Church

Russia Fights for Christianity in Syria, the US Fights Against It

So says the American Orthodox Institute:

Russian President Vladmir Putin and Russian Orthodox Patriarch Kyrill

The everyday signs in America show a growing contempt for Christianity. The exact opposite trend is happening for Russia and its leaders—a return to Christian roots.

Read on here.

 

Advertisements
Culture

Confused About Syria? Who’s Fighting and Why

Tens of thousands are still fleeing this ancient part of the world.

Aleteia:

Syria is a country of mountains, deserts and fertile plains, bordering Lebanon, the Mediterranean Sea, Iraq, Turkey, Jordan, and Israel. The country is largely populated by Sunni Muslims, but is also home to many other ethnic and religious groups: Arabs, Greeks, Armenians, Assyrians, Kurds, and Circassians, Christians, Shiites, Alawites, Druze, Mandeans, Salafis, and Yazidis.

The war in Syria has killed over 250,000 people and displaced over 12 million. Just today, tens of thousands are reported to be fleeing Aleppo with just the clothes on their backs, due to a  government offensive on rebel-held areas south of the city.

Although it began as a civil war, it has become much more and divided much of the Middle East, drawing in the United States and Russia. To better understand how Syria arrived to where it is today, Vox put together this simple video.


 

Church

Episcopalians Continue Bleeding…

… Attendance at alarming rate:

Episcopal Church Presiding Bishop Katharine Jefferts Schori is leaving office this month after a tumultuous nine years in office that saw significant conflict and numerical decline in the oldline church.

Statistics released this week by the denomination’s Office of Diocesan and Congregational Ministries indicate that Jefferts Schori is leaving her successor, Presiding Bishop-elect Michael Curry, with decline that is steepening rather than tapering off.

The church’s domestic U.S. membership dropped 2.7 percent from a reported 1,866,758 members in 2013 to 1,817,004 in 2014, a loss of 49,794 persons. Attendance took an even steeper hit, with the average number of Sunday worshipers dropping from 623,691 in 2013 to 600,411 in 2014, a decline of 23,280 persons in the pews, down 3.7 percent.

Virtue Online has more here.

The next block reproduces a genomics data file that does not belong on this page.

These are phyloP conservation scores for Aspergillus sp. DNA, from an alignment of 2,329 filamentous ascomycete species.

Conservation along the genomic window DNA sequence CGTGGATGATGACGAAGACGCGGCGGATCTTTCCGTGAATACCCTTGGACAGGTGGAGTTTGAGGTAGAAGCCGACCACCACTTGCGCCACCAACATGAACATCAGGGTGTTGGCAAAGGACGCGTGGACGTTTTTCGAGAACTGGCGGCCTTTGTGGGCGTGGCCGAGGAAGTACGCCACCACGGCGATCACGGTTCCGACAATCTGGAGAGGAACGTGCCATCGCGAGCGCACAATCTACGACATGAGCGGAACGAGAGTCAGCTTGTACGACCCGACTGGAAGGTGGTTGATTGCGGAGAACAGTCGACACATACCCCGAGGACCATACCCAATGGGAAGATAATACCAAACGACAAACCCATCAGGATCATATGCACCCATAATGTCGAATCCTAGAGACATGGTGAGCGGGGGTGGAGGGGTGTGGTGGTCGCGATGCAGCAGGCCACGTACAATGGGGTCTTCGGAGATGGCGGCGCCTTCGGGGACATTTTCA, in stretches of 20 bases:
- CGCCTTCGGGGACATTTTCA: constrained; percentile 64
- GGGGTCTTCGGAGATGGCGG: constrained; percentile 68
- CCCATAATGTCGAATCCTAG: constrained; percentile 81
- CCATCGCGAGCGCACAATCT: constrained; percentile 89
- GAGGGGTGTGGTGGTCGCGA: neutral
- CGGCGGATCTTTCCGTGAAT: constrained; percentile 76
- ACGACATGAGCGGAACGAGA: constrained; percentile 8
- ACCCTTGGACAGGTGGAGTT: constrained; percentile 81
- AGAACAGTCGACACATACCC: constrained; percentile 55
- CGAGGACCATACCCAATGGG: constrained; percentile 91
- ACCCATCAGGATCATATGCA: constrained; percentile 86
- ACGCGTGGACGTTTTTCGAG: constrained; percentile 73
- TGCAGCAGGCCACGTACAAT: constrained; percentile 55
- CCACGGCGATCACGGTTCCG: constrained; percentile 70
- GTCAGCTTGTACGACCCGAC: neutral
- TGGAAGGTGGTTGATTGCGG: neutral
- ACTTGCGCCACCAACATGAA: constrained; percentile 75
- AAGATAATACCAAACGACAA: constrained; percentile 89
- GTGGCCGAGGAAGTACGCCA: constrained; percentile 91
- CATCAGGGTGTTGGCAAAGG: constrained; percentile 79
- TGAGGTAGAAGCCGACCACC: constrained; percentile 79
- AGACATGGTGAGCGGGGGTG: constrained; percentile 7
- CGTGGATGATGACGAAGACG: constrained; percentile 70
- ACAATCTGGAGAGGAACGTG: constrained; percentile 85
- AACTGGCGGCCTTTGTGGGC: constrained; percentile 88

Church

Pope Francis Addressed the U.S. Congress Today

And you can read or listen to his full address here.

Yours is a work which makes me reflect in two ways on the figure of Moses. On the one hand, the patriarch and lawgiver of the people of Israel symbolizes the need of peoples to keep alive their sense of unity by means of just legislation. On the other, the figure of Moses leads us directly to God and thus to the transcendent dignity of the human being. Moses provides us with a good synthesis of your work: you are asked to protect, by means of the law, the image and likeness fashioned by God on every human face…

Pope Francis addressing the U.S. Congress - AP

Church

California Persecuting Christians

(One News Now) – Romanian Christians are familiar with persecution in their home country but they didn’t expect to encounter it in America.

The Holy Resurrection Romanian Orthodox Church struggled to find a place to worship in California. After finding a place in the Rio Linda area of Sacramento, church members discovered their biggest stumbling block is city government.

Brad Dacus, founder of Pacific Justice Institute, says one reason Sacramento gave for refusing permission was the location was near a bar, so the location might not be compatible with the neighborhood.

“Another reason given was that they said there were too many churches already,” says Dacus, whose law firm is representing the church. “You know, it’s not the business of government to dictate how many churches we need.”

Church members were shocked at the city’s attitude and observed that it reminded them of the hostilities they experienced in Romania, which had been ruled under Communism for almost 30 years during the Cold War.

The country’s most infamous leader was Nicolae Ceausescu, whose reign of terror included spying on and imprisoning churchgoers.

Dacus explains: “They recognized clear similarities of the hostility that they had experienced in Romania, being persecuted as Christians, and they were having some of the same kind of resistance to be able to have a place to worship here in the United States.”

The law firm reported in a press release that PJI attorney Kevin Snider spoke on the church’s behalf at a planning commission meeting, where a 5-0 vote approved the church’s plans

Source.